GLENS FALLS — The owner of the burnt-out building on Culvert Street has submitted plans to demolish the building, hopefully by the end of the month, a city official said Tuesday.
Code Enforcement Officer John Ward told the Common Council that demolition plans were filed last week for the 14 Culvert St. property, which an arsonist set fire to in September 2016.
“They are supposed to take that down the last week of October,” he said.
The application had a technical issue, according to Ward. It needed confirmation from National Grid that the electrical service to the property was cut. The owner spoke with the utility company, who said that the city could provide that information.
Ward said the city officials do not make that determination.
Owner Mike Stevens said previously he plans to build six two-bedroom townhouses at the property, which he bought in February for $1 from former owner Bill Davidson.
The building was heavily damaged on Sept. 16, 2016, when Aditep S. “Tepi” White threw a cigarette butt into a flower pot on an upstairs porch and it caught clothes on fire. The fire displaced 13 tenants.
Diamond said he is glad action is being taken.
“It sounds like the current owner is trying to take the next necessary steps to resolve the issue,” he said.
The 14 Culvert St. site was one of two properties that were the subject of a public hearing about abandoned properties. The other one, at 31 Grand St., has been cited for code violations. Furnishings, mattresses and other household items are piled up in various rooms. The roof is sagging and a barnlike building on the property is in poor condition.
Heather Whalen, who is listed as one of the property’s owners, appeared before the council to say she was fine with the building being razed.
“It’s been in foreclosure for seven years. Demolish it. I want nothing with it,” he said.
Diamond said the council would prefer that the property be repaired.
“It’s unrepairable,” Whalen said.
She said the situation is complicated, because three parties are involved — her, her mother and an ex-husband. She said she was not sure what to do.
Diamond said the city would be in touch.
Roger Brodeur, who lives at 28 Grand St. and owns rental property at 29 Grand St., told the council that the 31 Grand St. property has been a nuisance for seven years.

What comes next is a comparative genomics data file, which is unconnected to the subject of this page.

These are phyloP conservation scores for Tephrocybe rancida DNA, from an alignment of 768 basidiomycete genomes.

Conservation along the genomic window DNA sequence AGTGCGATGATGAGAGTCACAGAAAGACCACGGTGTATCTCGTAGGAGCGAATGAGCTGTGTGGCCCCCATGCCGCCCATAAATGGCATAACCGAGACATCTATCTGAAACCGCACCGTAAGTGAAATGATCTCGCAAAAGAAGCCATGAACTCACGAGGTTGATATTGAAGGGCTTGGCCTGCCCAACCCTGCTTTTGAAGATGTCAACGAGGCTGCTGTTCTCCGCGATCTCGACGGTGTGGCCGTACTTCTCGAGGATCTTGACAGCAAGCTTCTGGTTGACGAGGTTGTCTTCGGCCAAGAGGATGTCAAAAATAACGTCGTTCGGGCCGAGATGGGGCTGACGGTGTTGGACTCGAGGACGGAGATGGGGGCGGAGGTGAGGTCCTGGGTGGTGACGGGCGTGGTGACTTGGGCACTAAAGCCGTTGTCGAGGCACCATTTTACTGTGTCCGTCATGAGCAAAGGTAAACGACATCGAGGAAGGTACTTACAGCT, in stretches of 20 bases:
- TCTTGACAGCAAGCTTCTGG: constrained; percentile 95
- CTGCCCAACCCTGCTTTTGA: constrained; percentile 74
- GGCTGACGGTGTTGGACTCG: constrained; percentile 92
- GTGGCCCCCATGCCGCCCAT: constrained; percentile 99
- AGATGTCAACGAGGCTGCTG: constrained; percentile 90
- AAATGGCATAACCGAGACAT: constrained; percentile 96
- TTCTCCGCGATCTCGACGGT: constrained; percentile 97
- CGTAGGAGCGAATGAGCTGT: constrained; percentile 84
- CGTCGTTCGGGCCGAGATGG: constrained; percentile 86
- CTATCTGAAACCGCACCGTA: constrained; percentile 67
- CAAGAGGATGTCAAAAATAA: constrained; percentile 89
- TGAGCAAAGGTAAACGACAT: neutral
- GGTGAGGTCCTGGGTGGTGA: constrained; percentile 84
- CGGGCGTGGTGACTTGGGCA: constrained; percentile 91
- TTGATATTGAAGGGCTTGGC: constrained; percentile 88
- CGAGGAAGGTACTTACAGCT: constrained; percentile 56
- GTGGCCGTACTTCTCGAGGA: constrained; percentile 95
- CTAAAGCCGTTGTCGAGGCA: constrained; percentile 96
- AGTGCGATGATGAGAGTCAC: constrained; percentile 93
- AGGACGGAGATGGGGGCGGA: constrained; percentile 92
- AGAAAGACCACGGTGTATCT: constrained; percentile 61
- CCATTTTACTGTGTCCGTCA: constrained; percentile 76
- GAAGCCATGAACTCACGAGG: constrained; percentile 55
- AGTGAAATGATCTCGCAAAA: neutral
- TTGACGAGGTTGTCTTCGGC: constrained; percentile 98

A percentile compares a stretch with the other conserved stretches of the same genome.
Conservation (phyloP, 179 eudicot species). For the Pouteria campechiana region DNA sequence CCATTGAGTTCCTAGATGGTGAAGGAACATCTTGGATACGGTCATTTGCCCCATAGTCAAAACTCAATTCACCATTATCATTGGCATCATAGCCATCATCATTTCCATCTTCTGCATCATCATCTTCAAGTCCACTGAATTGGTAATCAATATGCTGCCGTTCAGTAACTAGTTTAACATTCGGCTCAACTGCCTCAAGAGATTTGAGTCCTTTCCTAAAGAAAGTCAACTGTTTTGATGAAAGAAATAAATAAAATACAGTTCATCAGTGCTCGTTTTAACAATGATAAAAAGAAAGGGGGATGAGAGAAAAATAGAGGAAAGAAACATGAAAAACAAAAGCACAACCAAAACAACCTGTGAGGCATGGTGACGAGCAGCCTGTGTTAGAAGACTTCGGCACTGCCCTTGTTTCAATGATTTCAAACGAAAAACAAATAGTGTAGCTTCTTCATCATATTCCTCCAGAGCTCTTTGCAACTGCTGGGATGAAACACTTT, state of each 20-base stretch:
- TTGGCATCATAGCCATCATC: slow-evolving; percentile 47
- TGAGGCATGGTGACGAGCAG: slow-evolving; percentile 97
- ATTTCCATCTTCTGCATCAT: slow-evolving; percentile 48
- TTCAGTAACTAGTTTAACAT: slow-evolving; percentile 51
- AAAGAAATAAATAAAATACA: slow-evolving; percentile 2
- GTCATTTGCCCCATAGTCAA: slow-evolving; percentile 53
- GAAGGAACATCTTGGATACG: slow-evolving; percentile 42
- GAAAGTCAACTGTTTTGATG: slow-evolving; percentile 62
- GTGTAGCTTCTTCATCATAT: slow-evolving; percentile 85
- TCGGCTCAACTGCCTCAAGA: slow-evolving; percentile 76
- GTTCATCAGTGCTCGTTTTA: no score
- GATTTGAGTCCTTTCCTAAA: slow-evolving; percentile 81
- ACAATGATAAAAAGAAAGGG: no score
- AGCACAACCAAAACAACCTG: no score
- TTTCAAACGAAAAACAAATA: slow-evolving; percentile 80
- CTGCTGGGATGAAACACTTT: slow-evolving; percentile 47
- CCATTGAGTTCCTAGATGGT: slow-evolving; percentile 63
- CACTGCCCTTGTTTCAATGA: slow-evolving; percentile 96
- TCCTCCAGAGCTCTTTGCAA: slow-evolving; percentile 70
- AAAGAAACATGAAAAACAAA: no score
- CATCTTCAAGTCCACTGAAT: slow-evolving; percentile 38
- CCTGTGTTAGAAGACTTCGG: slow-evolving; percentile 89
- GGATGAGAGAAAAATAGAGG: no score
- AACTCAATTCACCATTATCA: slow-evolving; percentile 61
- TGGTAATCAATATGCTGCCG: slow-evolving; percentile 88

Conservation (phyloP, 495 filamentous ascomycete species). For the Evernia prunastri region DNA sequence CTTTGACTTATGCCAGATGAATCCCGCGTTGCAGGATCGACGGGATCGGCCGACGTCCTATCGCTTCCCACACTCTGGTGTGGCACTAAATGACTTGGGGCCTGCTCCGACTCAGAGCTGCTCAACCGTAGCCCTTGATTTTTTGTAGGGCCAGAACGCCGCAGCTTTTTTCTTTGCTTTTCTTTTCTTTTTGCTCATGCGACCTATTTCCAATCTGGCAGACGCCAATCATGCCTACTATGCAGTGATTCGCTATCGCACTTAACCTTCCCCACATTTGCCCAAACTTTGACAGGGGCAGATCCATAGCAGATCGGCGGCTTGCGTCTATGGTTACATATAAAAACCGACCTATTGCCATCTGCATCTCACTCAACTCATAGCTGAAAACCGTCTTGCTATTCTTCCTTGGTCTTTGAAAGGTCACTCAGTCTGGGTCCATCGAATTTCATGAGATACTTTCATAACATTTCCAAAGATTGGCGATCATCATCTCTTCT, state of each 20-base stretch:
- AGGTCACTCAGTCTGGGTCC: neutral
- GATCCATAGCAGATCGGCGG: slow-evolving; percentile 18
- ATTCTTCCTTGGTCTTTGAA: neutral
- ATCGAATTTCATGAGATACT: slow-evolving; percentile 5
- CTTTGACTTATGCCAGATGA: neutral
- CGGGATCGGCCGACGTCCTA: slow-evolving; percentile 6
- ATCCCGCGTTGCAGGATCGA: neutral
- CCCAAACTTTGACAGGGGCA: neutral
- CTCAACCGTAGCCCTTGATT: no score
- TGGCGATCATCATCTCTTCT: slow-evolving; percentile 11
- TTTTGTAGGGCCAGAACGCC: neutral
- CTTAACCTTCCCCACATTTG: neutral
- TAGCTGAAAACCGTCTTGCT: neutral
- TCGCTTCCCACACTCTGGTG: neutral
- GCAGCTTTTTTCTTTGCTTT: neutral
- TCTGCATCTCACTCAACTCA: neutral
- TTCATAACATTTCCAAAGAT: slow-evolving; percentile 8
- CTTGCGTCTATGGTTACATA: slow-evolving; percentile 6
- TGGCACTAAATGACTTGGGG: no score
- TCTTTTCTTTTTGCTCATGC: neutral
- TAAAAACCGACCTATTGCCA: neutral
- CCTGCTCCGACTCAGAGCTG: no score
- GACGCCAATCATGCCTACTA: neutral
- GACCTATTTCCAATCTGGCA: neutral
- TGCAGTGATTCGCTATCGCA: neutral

“There’s been broken glass. Children have been breaking in there, I don’t know what they’re doing,” he said.
“Our neighbors told us that someone had shot the windows with a pellet gun, so there’s three holes in the window,” he added.
Skunks and mice are living in the garage, which is falling in, and tiles from its roof are blowing into his yard, Brodeur said. A fence in the back keeps falling down.
If the property became available, he said he would be interested in buying it.
Diamond said the property has been in limbo with the bank, which has not officially foreclosed, although the taxes are being paid.
He said he understands that the neighbors are frustrated and the city hopes to address this problem.
Ward said he believes the building is beyond renovation.
“It’s unfixable. It’s a mess. There is no way to rehab that place and ever make it right,” he said.
“People have different perspectives and options on rehabilitation of properties,” Diamond said.
The city has been focusing on trying to clean up vacant properties and get them back on the tax rolls. In related news, the council on Tuesday accepted a bid of $75,000 from Dan Girard to buy the vacant warehouse at 222 Maple St.
Diamond said he isn’t sure what Girard plans to do, but he has a good track record of redeveloping other buildings in the east end of the city.
Diamond said, with this sale, Glens Falls only has three properties left that it owns but wants to get back on the tax rolls. In addition to the historic house at 5 Culvert St. that belonged to a 19th century doctor, the city wants to sell the property it seized for back taxes at 12 Montcalm St. and the condominium it condemned at 19 East Notre Dame St.